You may come across many revival styles dated to the Victorian era, especially those which mimic gothic or Tudor designs and those from the early 17th century. Sometimes they may even feature salvaged pieces from older chests. It is possible that antique chests have been cut down overtime to fit within smaller modern homes – a telling feature of this downsizing is that the handles seem closer to the exterior than usual.
Above: original brassware and makers marks should be preserved to maintain the value and historic integrity of the design, this chest of drawers is from 1772 and has impressive surviving features
Serpentine and bow-fronted dressers are also frequently found in antique shops, these chests of drawers can both be dated to the 18th century but some revival designs may be masquerading and in fact be Victorian or turn of the century. Serpentine chests can be dated to the 1730s, these have a waved front that has been cut from a single piece of wood. They usually have up to four drawers and may feature a pull-out surface for writing to double as a small desk. The bow front was developed thirty years later and was often designed specifically to be ‘gentlemen’s furniture’ with a more masculine appeal, the feet were often squared or at a slight angle away from the chest. Later versions of a bow-fronted dresser may feature 2 smaller drawers at the top rather than 4 of an equal size, and by the 1830s they may have featured 5 levels of drawers. You can tell the age of a bow fronted or serpentine chest by looking at the way in which the wood has been shaped into a wave, a continuous piece of timber is likely the result of steaming which was a 19th century development.
Above: serpentine chests have a wave to the front of the drawers
Caring for your chest of drawers
Wooden furniture of all kinds may face issues from the environment over time, that is the levels of humidity in the air and the fluctuation of temperatures in a room. It should be kept in mind that antique chests may have been kept in naturally ventilated and unheated rooms for hundreds of years, and the introduction of central heating may deteriorate their structure over just a few winters. And whilst high humidity may cause warping, a very dry atmosphere can also cause the timber to splinter and distort. These issues may severely affect a chest of drawers which requires precise positioning of the panels to open and close with ease, as well as remaining secure for the safe holding clothes and other possessions.
Above: damage to a chest of drawers following a flood, this can be seen on the left of the furniture opposed to the original finish on the right
Due to these common environmental problems, a dresser should always be positioned away from a heat source in a room. A humidifier that allows you to control the percentage in the atmosphere may also help to keep the wood at the correct level of moisture when central heating is on. Wooden furniture of the antique variety benefits from around 50% relative humidity. Further to the position of the chest, take note of the amount of sunlight in the room and avoid strong rays which may fade an original wood stain and allow a polished surface to unevenly perish over time.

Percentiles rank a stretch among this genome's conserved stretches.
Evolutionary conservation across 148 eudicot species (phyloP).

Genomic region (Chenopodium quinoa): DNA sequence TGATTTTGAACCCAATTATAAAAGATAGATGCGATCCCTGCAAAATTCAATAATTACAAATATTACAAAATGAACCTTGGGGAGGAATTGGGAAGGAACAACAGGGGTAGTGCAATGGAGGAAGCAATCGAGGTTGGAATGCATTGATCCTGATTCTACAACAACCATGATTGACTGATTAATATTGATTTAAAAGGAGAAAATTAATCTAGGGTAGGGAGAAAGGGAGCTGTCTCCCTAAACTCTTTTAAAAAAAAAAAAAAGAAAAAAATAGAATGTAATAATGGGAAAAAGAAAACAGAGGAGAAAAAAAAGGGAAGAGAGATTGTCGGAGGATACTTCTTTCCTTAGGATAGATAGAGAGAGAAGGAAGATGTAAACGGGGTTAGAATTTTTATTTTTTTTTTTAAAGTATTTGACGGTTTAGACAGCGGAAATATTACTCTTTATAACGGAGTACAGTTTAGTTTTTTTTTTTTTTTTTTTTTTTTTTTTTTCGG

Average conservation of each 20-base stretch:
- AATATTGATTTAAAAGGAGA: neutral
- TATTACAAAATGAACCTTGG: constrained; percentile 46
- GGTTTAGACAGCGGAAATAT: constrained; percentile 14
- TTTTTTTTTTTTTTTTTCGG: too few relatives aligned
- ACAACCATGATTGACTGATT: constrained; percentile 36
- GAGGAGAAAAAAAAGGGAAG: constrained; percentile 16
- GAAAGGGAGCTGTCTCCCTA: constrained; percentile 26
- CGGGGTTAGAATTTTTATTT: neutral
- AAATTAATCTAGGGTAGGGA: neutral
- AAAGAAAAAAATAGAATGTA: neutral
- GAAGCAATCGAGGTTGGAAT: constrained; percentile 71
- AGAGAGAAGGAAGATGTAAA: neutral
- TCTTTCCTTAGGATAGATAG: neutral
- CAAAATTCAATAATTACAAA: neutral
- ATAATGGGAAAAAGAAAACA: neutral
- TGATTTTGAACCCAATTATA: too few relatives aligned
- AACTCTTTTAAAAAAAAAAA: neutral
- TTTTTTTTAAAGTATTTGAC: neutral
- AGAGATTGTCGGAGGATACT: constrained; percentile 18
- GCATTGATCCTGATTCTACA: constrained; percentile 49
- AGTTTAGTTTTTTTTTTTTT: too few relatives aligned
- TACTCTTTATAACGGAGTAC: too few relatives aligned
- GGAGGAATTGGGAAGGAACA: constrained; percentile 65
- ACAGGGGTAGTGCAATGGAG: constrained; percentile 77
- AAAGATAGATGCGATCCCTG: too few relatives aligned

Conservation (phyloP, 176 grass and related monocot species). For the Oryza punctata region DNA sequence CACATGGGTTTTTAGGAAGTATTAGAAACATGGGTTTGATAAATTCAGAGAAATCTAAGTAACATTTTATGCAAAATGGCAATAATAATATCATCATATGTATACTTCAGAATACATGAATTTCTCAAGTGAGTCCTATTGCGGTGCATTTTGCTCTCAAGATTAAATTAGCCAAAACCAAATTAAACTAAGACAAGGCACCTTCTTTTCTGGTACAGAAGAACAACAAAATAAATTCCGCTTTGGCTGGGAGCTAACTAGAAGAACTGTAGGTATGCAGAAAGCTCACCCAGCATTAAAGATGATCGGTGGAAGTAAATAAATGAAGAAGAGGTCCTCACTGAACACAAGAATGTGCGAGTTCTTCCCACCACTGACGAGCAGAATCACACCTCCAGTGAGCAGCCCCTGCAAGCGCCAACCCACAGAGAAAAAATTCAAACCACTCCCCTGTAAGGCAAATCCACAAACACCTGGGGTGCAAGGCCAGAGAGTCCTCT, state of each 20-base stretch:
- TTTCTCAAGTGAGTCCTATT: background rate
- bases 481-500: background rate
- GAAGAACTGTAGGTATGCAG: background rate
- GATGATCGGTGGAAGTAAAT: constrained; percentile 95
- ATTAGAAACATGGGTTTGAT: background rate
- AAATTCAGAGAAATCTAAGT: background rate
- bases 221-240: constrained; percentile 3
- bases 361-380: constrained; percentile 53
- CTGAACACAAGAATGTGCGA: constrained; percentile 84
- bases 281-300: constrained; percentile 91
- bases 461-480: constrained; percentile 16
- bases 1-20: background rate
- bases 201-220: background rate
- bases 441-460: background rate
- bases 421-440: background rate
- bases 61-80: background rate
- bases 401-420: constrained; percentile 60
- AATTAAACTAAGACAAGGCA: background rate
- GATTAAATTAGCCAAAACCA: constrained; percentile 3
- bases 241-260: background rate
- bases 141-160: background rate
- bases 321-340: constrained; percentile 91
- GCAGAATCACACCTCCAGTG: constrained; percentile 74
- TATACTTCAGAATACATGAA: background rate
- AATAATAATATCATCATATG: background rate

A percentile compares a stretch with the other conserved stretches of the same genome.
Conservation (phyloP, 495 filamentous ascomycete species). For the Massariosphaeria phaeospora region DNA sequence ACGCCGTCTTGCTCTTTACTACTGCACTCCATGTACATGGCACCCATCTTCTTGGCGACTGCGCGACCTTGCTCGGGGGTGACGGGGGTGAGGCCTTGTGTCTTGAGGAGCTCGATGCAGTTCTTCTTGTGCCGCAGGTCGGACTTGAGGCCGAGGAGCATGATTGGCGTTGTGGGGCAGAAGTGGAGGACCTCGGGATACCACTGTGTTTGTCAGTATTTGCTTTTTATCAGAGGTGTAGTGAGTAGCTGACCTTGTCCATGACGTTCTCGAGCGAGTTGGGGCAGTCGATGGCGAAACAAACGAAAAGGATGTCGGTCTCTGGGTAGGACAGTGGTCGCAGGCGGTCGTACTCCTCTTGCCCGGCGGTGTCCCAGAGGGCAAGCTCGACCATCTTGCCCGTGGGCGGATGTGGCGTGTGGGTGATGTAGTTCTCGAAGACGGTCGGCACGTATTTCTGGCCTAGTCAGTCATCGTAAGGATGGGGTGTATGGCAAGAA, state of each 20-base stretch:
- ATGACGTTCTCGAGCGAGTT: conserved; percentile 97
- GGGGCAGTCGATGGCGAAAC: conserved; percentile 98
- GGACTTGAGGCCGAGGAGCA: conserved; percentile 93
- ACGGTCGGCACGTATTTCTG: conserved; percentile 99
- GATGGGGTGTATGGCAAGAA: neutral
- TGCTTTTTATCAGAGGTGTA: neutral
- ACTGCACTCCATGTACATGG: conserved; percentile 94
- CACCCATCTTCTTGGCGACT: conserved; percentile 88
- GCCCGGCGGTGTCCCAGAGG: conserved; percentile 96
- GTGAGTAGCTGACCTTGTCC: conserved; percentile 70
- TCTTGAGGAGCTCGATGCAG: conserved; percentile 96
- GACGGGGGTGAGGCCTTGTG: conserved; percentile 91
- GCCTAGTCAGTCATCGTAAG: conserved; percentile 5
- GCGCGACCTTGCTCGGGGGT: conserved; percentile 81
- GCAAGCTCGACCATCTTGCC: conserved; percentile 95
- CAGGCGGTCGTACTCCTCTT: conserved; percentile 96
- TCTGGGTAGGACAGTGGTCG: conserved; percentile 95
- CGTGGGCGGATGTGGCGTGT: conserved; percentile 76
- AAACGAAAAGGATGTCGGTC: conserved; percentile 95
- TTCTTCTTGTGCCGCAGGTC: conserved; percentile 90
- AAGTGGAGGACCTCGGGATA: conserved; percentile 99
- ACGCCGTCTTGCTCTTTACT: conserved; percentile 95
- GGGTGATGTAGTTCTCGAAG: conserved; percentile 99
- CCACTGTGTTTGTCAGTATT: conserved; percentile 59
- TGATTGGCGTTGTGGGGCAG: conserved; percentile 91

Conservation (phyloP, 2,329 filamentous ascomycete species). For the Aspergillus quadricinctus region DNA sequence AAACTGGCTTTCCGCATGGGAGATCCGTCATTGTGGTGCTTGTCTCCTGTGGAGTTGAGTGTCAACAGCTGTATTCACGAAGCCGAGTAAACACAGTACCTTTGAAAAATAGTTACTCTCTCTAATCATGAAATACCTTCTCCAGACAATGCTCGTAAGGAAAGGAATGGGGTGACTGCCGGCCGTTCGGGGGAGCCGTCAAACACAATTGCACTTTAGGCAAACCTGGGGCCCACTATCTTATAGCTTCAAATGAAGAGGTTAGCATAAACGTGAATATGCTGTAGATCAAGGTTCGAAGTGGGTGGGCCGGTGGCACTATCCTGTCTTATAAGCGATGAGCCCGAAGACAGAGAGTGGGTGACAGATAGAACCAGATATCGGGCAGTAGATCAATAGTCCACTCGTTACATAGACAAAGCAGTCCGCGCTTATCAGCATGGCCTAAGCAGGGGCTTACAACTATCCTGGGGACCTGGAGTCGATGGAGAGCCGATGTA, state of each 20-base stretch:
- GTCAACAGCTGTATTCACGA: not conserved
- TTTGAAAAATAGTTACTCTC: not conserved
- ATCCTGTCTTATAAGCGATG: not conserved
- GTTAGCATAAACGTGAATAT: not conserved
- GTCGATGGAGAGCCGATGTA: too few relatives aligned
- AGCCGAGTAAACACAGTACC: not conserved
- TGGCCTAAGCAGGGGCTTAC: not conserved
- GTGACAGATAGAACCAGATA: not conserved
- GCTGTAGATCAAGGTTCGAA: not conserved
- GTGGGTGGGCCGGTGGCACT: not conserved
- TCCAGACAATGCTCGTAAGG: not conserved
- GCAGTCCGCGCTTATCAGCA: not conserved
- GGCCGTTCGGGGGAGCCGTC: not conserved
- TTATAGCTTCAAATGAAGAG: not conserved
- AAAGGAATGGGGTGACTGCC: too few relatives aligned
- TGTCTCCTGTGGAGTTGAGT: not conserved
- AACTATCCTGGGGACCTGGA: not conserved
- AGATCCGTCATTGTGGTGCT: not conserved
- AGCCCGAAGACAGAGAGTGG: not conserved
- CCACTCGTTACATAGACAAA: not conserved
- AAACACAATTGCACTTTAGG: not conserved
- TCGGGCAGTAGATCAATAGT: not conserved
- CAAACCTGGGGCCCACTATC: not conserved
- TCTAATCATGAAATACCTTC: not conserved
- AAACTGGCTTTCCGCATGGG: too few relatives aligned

An antique chest of drawers should be maintained with waxing and polishing, whether this is at home or professionally completed. You can find out more about furniture finishes and their care here. Waxing will help to prevent the severity of damage following spills and moisture, but if further staining occurs due to an accident our trained furniture experts can assist in a historically accurate restoration.
Above: water staining and discolouration can be restored to the original finish by our experts
Functional issues, such as sticking drawers that are difficult to open and close, should never be forced in or out of position. To avoid this worsening, a small amount of wax may help to smooth the sliding surface and protect the wood. If you are still encountering issues, our team can provide conservation appropriate repairs to allow them to glide easily again.
Above: an example of woodworm damage to furniture, these small holes may encourage the pests to return and weaken the structure so benefit from being professionally sealed
As many older chests contain walnut and other vulnerable timber, woodworm may be a present or historic problem in the stability. If any evidence of small holes, especially those with dust surrounding them, should be seen by our professional team for swift eradication and the sealing of these gaps to prevent them from returning. Consider calling a pest removal expert to check the rest of your house to prevent these larvae from consuming further items.
Chest of drawers restoration
Our furniture experts often come across drawers that have either been damaged accidentally or through disasters such as floods, leaks or fires. Whether the damage has been devastating or is only a light mark to the surface, our team provides accurate care with consideration towards the age of the furniture.
Above: a damaged chest of drawers before and after being repaired and stained by our furniture team with a historically accurate finish
Restoration work commonly includes the removal of staining or watermarks, repairing lifting or broken veneers, resolving drawers that have become stuck or hard to use, and new finishes where required, such as french polishing, staining and waxing. Our furniture experts can also source historically appropriate pieces of timber and brass to replace lost areas. For more information on historically accurate furniture repairs, please click here.
In some cases our team can also restore alterations to an antique or modern piece of furniture, such as this chest of drawers which had been coated in white paint. It was sensitively removed before the original grain was strained and given a historically accurate finish.
Above: a chest of drawers which had been previously altered and painted over, our experts removed this and restored the original woodgrain
How can we help?
If you have a chest of drawers in need of professional care or restoration work, please contact our helpful team who will be happy to assist further.
To make contact please email us via [email protected] or call 0207 112 7576